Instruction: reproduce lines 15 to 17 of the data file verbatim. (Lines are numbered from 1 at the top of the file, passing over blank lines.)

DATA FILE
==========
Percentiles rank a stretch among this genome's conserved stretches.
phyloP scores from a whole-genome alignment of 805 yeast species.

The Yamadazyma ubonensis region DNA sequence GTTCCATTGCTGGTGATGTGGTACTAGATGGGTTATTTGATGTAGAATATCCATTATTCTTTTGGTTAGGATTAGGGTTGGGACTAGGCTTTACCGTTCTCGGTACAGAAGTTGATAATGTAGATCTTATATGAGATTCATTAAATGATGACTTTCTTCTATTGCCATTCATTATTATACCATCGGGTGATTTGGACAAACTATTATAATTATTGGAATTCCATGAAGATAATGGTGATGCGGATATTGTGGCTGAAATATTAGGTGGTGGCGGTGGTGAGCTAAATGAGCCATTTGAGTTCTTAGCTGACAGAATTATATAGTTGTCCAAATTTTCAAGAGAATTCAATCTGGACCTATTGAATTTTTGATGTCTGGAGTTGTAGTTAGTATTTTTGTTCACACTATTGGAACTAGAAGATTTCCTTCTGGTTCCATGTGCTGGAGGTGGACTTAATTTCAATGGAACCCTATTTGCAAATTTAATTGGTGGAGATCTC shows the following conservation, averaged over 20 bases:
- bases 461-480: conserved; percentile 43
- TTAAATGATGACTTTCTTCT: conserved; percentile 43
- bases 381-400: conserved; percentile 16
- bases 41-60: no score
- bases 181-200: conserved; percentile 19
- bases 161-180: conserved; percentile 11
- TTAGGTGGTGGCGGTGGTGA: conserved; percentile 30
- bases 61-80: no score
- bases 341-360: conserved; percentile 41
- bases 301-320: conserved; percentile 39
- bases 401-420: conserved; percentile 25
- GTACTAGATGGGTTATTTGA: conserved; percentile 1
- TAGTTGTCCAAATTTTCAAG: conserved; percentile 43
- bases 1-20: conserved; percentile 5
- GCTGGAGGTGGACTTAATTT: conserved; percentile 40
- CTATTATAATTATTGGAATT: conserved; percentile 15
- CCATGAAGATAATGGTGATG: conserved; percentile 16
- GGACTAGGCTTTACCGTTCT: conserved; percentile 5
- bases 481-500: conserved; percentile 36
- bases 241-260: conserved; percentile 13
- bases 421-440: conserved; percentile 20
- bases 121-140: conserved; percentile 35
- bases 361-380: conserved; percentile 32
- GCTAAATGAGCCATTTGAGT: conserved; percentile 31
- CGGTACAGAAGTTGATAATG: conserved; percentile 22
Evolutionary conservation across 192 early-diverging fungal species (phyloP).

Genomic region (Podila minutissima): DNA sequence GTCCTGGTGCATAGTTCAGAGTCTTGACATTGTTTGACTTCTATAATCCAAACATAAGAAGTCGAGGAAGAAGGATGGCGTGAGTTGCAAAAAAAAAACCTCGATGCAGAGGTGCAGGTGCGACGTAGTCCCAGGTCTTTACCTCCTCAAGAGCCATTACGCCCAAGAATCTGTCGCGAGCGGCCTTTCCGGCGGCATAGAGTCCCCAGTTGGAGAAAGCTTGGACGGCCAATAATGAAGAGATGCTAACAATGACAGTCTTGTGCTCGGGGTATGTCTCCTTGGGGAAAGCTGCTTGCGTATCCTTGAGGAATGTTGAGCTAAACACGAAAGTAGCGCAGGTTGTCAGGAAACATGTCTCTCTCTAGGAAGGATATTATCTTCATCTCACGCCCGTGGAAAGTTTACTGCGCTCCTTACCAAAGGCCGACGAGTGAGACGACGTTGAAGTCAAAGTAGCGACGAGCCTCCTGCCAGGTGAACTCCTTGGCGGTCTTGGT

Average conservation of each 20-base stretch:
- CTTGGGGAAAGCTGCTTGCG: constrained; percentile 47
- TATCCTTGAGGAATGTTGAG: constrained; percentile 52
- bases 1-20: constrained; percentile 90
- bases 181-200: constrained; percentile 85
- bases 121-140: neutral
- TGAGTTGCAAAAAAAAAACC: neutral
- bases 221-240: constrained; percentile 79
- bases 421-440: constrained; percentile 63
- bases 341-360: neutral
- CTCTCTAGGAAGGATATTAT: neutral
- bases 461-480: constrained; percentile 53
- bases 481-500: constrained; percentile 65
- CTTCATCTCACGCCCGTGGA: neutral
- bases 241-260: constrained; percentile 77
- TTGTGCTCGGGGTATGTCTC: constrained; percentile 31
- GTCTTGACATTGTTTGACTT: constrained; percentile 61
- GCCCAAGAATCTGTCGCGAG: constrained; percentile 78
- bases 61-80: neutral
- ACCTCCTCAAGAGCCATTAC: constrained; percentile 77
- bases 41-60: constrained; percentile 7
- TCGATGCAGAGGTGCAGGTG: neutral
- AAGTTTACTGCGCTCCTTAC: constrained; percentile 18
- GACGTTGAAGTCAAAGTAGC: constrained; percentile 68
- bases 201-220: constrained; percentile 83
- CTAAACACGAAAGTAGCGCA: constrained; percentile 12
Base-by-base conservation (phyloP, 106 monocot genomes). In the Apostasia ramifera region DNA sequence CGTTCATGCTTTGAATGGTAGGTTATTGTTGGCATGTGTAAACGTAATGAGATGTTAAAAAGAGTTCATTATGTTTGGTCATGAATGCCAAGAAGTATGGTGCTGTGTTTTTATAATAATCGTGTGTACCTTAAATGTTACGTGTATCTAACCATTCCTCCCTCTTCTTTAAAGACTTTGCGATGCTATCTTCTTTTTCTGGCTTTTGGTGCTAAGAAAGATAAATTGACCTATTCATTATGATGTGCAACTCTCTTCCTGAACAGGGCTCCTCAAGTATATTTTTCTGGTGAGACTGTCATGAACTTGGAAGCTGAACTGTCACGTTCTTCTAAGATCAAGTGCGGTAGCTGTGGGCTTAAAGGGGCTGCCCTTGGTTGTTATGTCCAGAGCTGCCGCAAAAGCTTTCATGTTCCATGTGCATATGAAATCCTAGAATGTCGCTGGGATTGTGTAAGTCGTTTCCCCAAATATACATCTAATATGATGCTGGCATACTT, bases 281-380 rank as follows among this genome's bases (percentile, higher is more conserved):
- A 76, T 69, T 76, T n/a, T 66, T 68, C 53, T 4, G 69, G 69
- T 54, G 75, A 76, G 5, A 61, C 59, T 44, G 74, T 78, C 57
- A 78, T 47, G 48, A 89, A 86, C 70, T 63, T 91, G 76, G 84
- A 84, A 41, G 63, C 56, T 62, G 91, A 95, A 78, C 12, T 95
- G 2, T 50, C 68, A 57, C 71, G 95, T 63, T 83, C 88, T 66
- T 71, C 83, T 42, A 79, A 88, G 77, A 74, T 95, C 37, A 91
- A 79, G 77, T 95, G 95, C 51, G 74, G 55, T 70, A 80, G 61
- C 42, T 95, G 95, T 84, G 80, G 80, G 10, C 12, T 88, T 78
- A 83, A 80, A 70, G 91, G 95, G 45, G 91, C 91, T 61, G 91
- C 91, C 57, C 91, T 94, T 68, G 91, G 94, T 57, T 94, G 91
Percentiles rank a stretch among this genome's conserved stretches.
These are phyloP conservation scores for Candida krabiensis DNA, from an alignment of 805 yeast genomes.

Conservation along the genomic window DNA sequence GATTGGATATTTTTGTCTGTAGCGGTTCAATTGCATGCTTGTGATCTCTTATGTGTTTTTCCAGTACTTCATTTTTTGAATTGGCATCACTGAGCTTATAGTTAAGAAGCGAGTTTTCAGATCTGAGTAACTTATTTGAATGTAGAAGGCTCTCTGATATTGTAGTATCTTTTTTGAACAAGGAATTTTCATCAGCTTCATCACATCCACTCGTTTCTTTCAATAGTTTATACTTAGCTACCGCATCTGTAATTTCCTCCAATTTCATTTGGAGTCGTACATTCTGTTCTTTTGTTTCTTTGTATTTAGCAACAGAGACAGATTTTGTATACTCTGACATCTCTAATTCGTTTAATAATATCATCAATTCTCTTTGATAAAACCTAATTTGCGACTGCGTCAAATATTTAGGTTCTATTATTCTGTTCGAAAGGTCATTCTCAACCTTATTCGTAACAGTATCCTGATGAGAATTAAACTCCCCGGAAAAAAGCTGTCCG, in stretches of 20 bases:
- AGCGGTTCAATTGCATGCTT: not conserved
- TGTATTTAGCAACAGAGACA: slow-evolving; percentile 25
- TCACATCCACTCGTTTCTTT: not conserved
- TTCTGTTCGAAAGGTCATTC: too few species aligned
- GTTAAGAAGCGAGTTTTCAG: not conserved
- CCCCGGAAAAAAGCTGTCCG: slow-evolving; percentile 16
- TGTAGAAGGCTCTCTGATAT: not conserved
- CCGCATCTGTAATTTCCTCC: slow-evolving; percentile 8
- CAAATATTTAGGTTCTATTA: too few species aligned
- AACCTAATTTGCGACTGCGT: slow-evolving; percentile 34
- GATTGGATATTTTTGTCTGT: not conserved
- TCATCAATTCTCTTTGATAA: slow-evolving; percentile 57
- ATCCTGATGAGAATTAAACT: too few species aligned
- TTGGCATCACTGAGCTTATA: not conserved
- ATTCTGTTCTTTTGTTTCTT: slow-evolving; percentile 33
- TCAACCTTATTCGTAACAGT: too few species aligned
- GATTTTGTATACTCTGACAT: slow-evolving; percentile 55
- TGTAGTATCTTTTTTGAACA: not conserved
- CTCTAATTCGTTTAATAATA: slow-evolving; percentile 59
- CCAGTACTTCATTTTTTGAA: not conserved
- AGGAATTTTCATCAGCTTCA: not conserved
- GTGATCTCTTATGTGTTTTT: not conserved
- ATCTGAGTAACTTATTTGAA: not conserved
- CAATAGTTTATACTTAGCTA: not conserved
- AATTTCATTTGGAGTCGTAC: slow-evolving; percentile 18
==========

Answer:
- GTACTAGATGGGTTATTTGA: conserved; percentile 1
- TAGTTGTCCAAATTTTCAAG: conserved; percentile 43
- bases 1-20: conserved; percentile 5